In this debut memoir, an American corporate trainer moves to Paris in search of a Lebanese beauty queen who may help her write a book.
Davidson, who was born Cynthia Fetterolf, had a unique upbringing in Saudi Arabia, Switzerland, and Lebanon that left her culturally aware, well traveled, and able to speak three languages. She became familiar with Arabic culture, and as an adult, she began a successful career as a cross-cultural trainer for corporate executives in New York City. But in 1970s Beirut, she experienced great trauma when her father was kidnapped twice and her younger sister narrowly survived a shooting. While on a 10-day trip to Paris in 1984, she was researching a novel—“an Arab version of Gone with the Wind,” as she puts it—based on the life of Georgina Rizk, a former Miss Lebanon and Miss Universe, who was widowed when her husband was killed by a car bomb. She hoped that talking to the pageant winner would help her understand her own past better. Rizk proved elusive, but the author’s fling with an Iraqi art dealer and her desire to write her book made her settle in Paris. She began to revisit key events in her past, and a new romance with a shadowy Tunisian driver named Omar gave her concerns about her future. Davidson’s belief that historical knowledge is the key to understanding contemporary problems results in a well-told, jet-setting memoir that spans decades and continents. The book is rather lengthy, but its seamless digressions will keep readers’ interest as Davidson recalls important years in her journey toward psychological and spiritual well-being. A vibrant parade of people moved in and out of her life, and her stories range in tone from joyful to harrowing. She also offers considerable cultural and political insight, and a little bit of romance, along the way, as well as an intriguing take on Paris as a place of refuge and healing.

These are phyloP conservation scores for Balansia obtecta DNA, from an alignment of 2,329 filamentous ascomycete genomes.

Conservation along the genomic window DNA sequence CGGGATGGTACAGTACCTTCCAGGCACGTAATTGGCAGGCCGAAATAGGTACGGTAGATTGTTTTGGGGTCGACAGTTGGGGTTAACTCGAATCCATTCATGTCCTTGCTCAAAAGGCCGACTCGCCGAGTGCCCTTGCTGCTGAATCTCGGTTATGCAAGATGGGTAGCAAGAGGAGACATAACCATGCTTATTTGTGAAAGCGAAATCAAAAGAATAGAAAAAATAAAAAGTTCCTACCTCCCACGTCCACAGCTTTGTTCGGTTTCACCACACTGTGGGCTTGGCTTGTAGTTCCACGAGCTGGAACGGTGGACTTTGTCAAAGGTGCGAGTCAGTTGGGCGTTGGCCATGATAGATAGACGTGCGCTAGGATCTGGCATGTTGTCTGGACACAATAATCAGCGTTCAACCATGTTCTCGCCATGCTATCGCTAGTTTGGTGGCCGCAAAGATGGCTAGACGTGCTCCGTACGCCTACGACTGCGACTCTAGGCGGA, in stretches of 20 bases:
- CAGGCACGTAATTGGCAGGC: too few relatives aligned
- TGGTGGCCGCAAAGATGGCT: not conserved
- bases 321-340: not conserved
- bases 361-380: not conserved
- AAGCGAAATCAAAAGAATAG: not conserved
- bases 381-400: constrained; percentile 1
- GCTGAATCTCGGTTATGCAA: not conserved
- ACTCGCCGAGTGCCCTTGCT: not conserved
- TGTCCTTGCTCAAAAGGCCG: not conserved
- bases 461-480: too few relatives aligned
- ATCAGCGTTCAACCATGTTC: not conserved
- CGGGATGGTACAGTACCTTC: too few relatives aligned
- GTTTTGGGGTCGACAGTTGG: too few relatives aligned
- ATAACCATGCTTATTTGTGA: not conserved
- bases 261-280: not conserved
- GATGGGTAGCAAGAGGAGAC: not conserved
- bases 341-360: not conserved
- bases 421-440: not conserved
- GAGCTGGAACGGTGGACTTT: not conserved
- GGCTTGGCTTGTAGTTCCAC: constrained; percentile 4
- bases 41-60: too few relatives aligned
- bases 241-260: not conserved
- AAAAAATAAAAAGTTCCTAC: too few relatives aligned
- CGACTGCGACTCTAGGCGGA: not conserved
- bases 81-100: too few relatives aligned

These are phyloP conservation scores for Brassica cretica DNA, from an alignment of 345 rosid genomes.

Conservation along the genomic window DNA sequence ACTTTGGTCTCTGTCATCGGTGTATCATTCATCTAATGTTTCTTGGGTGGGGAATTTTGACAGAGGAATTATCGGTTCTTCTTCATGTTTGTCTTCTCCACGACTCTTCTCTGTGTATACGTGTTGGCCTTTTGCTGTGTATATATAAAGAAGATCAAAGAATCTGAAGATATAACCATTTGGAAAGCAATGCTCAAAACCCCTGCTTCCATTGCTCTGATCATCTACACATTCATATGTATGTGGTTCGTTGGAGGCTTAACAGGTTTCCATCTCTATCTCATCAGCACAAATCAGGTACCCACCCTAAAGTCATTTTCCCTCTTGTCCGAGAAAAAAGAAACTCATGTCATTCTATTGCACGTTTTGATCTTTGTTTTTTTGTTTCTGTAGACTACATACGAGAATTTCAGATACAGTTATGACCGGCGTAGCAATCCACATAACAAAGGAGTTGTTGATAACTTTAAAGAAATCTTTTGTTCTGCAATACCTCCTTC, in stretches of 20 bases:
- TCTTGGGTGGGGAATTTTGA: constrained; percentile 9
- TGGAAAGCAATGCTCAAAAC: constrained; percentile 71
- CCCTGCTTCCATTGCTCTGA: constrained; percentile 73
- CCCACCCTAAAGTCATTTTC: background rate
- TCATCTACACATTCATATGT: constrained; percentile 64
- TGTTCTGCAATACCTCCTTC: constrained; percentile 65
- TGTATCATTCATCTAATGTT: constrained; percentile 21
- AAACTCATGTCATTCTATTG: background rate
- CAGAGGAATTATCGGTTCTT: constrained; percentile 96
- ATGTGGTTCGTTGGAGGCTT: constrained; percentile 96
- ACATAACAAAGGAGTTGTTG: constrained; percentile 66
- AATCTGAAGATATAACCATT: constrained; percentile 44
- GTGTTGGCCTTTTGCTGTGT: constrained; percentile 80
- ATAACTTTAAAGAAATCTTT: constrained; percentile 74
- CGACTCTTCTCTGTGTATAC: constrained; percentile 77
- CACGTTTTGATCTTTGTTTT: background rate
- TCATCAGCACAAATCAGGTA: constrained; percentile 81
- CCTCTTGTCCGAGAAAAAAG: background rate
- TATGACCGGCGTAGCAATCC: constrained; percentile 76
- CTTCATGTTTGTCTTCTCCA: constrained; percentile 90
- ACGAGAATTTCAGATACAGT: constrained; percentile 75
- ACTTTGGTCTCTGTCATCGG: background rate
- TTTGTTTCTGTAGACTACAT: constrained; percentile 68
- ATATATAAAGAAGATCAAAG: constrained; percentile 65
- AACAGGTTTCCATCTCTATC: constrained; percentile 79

A richly told memoir that’s steeped in history.